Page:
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In the figure shown above, line segment QR has length 12. [#permalink]

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05 Jan 2014, 16:49

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In the figure shown above, line segment QR has length 12, and rectangle MPQT is a square. If the area of rectangular region MPRS is 540, what is the area of rectangular region TQRS?

In the figure shown above, line segment QR has length 12, and rectangle MPQT is a square. If the area of rectangular region MPRS is 540, what is the area of rectangular region TQRS?

(A) 144 (B) 216 (C) 324 (D) 360 (E) 396

The area of MPRS = the area of MPQT + the area of TQRS.

Re: In the figure shown above, line segment QR has length 12. [#permalink]

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06 Jan 2014, 00:12

oss198 wrote:

Bunuel wrote:

The area of MPRS = the area of MPQT + the area of TQRS.

540 = x^2 + 12x --> x = 18.

The area of TQRS = 12*18 = 216.

Answer: B.

Hi Bunuel, thank you for the answer, can you explain your technique to find the x quickly? It takes me a lot of time..

If I may,

To find the roots of the equation ax^2+bx+c=0 by the formulae

This equation has 2 solutions given by (-b+/-\(\sqrt{b^2-4ac}\))/2a------>

(-12+/-\(\sqrt{12^2-4*540}\))/2 So Roots are (-12 +/-48 )/2------> -30 and 18 since length cannot be negative so X=18 and therefore the area =18*12----->216
_________________

“If you can't fly then run, if you can't run then walk, if you can't walk then crawl, but whatever you do you have to keep moving forward.”

Re: In the figure shown above, line segment QR has length 12. [#permalink]

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06 Jan 2014, 00:22

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oss198 wrote:

Attachment:

Picture 1.png

In the figure shown above, line segment QR has length 12, and rectangle MPQT is a square. If the area of rectangular region MPRS is 540, what is the area of rectangular region TQRS?

(A) 144 (B) 216 (C) 324 (D) 360 (E) 396

A very good contender for back solving, lets start with option C (Always start with C)

Area of rectangle.........Side QT.......Area of square.....Total area of the figure (A) 144 (B) 216 (C) 324....................324/12=27.... 27*27 =729........... 729 + 324 = 1053 (D) 360 (E) 396

The total area was supposed to be 540 however it is 1053 hence we move up (go for smaller values). Now we know that answer is either A or B so we try any of them.

Area of rectangle.........Side QT.......Area of square.....Total area of the figure (A) 144 (B) 216....................216/12 =18.....18*18 =324.......... 324 + 216 =540 (BINGO!) (C) 324....................324/12=27.... 27*27 =729........... 729 + 324 = 1053 (D) 360 (E) 396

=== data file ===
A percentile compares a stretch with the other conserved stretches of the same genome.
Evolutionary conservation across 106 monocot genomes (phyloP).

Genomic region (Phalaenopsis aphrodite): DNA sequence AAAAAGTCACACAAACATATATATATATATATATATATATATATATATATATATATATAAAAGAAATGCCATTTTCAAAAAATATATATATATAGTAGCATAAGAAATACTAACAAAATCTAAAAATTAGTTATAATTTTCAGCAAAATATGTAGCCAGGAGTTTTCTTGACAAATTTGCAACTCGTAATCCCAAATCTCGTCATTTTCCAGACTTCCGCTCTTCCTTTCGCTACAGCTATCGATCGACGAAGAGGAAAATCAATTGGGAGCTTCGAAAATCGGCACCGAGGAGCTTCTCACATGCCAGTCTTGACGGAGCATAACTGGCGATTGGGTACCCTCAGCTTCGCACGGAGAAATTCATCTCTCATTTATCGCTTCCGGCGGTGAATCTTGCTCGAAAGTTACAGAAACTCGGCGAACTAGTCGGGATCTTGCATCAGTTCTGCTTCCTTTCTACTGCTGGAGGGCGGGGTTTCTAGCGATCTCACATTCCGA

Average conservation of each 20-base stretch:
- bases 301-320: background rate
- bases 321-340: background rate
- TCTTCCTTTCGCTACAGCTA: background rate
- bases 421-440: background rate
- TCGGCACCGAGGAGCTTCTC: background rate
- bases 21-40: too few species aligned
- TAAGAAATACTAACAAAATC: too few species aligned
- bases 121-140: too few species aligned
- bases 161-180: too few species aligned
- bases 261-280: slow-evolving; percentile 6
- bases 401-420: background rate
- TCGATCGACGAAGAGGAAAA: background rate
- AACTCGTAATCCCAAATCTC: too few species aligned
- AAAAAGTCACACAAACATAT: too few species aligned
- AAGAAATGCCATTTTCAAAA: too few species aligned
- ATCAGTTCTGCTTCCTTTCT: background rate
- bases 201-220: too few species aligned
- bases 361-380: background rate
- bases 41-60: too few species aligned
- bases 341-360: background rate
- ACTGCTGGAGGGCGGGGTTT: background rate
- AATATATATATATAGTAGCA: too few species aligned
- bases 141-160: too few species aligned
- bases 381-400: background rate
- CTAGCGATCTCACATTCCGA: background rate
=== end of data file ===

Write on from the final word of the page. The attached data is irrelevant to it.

Answer is B.
_________________

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Re: In the figure shown above, line segment QR has length 12. [#permalink]

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06 Jan 2014, 16:42

WoundedTiger wrote:

oss198 wrote:

Bunuel wrote:

The area of MPRS = the area of MPQT + the area of TQRS.

540 = x^2 + 12x --> x = 18.

The area of TQRS = 12*18 = 216.

Answer: B.

Hi Bunuel, thank you for the answer, can you explain your technique to find the x quickly? It takes me a lot of time..

If I may,

To find the roots of the equation ax^2+bx+c=0 by the formulae

This equation has 2 solutions given by (-b+/-\(\sqrt{b^2-4ac}\))/2a------>

(-12+/-\(\sqrt{12^2-4*540}\))/2 So Roots are (-12 +/-48 )/2------> -30 and 18 since length cannot be negative so X=18 and therefore the area =18*12----->216

Thank you for your answer, but still : how do you find 48 quickly? you don't find the root of 12^2-4*540 so easily, do you?

Thank you for your answer, but still : how do you find 48 quickly? you don't find the root of 12^2-4*540 so easily, do you?

ps : your signature is awesome

It's easy to solve this equation without using the formula (which is cumbersome in my opinion) x^2 + 12x - 540 = 0

We try to split 540 into two factors such that their difference is 12 540 = 54*10 = 18*3*10 You can see immediately that the 2 factors will be 18 and 30.

Re: In the figure shown above, line segment QR has length 12. [#permalink]

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23 Feb 2014, 22:06

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Factorize 540 & pick up the best fit 540 = 2 x 270 = 2 x 2 x 135 = 2 x 2 x 3 x 45 = 2 x 2 x 3 x 3 x 3 x 5

Rearranging: = (2 x 3 x 5) x (2 x 3 x 3) No. in above brackets add upto as 30 & 18; there multiplication is 540 & substraction is 12, so they best fit in the equation
_________________

Re: In the figure shown above, line segment QR has length 12. [#permalink]

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17 Jul 2014, 16:55

VeritasPrepKarishma wrote:

oss198 wrote:

Thank you for your answer, but still : how do you find 48 quickly? you don't find the root of 12^2-4*540 so easily, do you?

ps : your signature is awesome

It's easy to solve this equation without using the formula (which is cumbersome in my opinion) x^2 + 12x - 540 = 0

We try to split 540 into two factors such that their difference is 12 540 = 54*10 = 18*3*10 You can see immediately that the 2 factors will be 18 and 30.

Would you say though that this technique would be even faster than simply back-solving when it comes to quadratic equations?

Thanks

Franco

Backsolving is a useful technique but its relevance in GMAT is decreasing. The options given are such that it is harder to back solve now. For example, here you will need to divide the option by 12 (the length of QR) and then try to plug in what you get in the equation. Notice that all options are divisible by 12 (which will be true for all good options) so it might be some time before you arrive at the answer using backsolving. During the exam, use whatever comes to your mind - you wouldn't have the time to consciously decide to use one method over another.